ARM64: Disabling warnings about deprecated armv8 instructions

Ard Biesheuvel ard.biesheuvel at
Mon Jan 30 06:50:23 PST 2017

On 30 January 2017 at 14:13, Russell King - ARM Linux
<linux at> wrote:
> On Sun, Jan 22, 2017 at 01:01:53PM +0000, Ard Biesheuvel wrote:
>> Emulating unaligned access in the ARM kernel was a mistake: it even
>> emulates unaligned accesses for instructions like ldm and ldrd, which
>> require word alignment at the hardware level even in the latest v8
>> version of the architecture. In contrast, the v8 deprecation warnings
>> are about enforcing compliance.
> Ard, you're totally wrong on the unaligned access thing.  Unaligned
> accesses are a fundamental requirement of the kernel's networking
> stack.  If you don't have support for unaligned accesses, then you
> don't have network support - it's as simple as that.
> So, in order for ARMv5 and earlier to have network support, there
> was no option to add support for emulating those accesses.

I wasn't aware of that. But does that mean it is simply too much work
to remove those alignment assumptions? It does not seem like a
fundamental networking issue to me, but rather a tacit assumption that
has infected the software implementation.

> The dubious thing was whether to add that for userspace as well.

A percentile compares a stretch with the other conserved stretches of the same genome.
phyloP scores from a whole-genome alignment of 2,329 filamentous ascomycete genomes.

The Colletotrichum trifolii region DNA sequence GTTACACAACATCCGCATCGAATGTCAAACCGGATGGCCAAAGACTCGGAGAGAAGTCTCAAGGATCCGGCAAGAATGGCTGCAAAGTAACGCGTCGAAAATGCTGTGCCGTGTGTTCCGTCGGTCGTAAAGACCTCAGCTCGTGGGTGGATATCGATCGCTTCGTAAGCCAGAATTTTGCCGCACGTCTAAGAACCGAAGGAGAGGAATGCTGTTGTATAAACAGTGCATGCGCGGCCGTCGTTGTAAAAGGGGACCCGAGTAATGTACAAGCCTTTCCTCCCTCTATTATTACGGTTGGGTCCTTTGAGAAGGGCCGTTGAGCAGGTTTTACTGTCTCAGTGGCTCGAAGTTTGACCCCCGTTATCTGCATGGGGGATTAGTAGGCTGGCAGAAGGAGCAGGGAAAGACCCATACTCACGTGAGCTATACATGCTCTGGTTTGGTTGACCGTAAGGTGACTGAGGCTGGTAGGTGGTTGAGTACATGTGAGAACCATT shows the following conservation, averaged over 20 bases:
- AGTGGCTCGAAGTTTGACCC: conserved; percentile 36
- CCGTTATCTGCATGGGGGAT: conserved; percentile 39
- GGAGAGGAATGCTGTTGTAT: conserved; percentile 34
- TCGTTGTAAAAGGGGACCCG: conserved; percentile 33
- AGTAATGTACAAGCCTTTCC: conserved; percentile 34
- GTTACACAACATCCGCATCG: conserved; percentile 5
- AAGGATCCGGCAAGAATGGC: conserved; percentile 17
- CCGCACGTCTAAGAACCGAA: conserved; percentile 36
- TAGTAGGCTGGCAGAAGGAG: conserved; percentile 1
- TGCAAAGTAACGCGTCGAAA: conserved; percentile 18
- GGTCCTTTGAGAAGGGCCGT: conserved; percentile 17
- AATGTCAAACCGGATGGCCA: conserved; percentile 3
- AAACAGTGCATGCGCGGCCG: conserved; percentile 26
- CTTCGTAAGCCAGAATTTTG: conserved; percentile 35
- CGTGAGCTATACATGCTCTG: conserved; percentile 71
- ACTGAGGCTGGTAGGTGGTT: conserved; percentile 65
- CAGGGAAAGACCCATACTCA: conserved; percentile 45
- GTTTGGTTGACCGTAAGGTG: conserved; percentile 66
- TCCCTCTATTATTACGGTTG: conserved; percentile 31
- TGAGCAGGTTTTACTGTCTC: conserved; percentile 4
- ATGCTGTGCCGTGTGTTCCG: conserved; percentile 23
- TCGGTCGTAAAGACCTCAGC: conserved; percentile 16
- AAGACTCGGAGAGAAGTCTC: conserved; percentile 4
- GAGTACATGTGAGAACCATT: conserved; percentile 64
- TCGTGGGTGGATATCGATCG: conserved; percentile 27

> Since soo many applications were broken at the time, and ARM wasn't
> a sufficiently large community for the applications people to care
> one shit about, the applications people weren't going to fix their
> code to avoid unaligned accesses.
> So, back in the 1990s, we were stuck between having broken userspace
> and a huge amount of effort needed to maintain ARM specific patches
> out of tree for lots of applications, or functional userspace.

I see. I was indeed mainly referring to userspace, which is what this
thread is about, specifically setend and the CP15 barrier
instructions. You can disagree with ARM's policy to deprecate and
remove some instructions, but given the reality of it, I think it is
perfectly reasonable to warn by default about setend instructions
issued in 32-bit userspace when running under the 64-bit ARMv8 kernel.

> Today, the ARM architecture has moved on a long way, and application
> people care about whether their stuff works on the ARM architecture.
> It wasn't like that when the unaligned emulation was added.
> It was not a mistake.  It's one of the reasons why ARM has got where
> it is today, and probably why the light was finally seen to add
> hardware support for unaligned accesses to the later CPU architectures.

OK, I stand corrected. I haven't been around nearly as long as Russell
or some others here on LAKML, so I don't have the historical
background. On the arm64 side, it is *much* easier to take a normative
stance, given how new it is.

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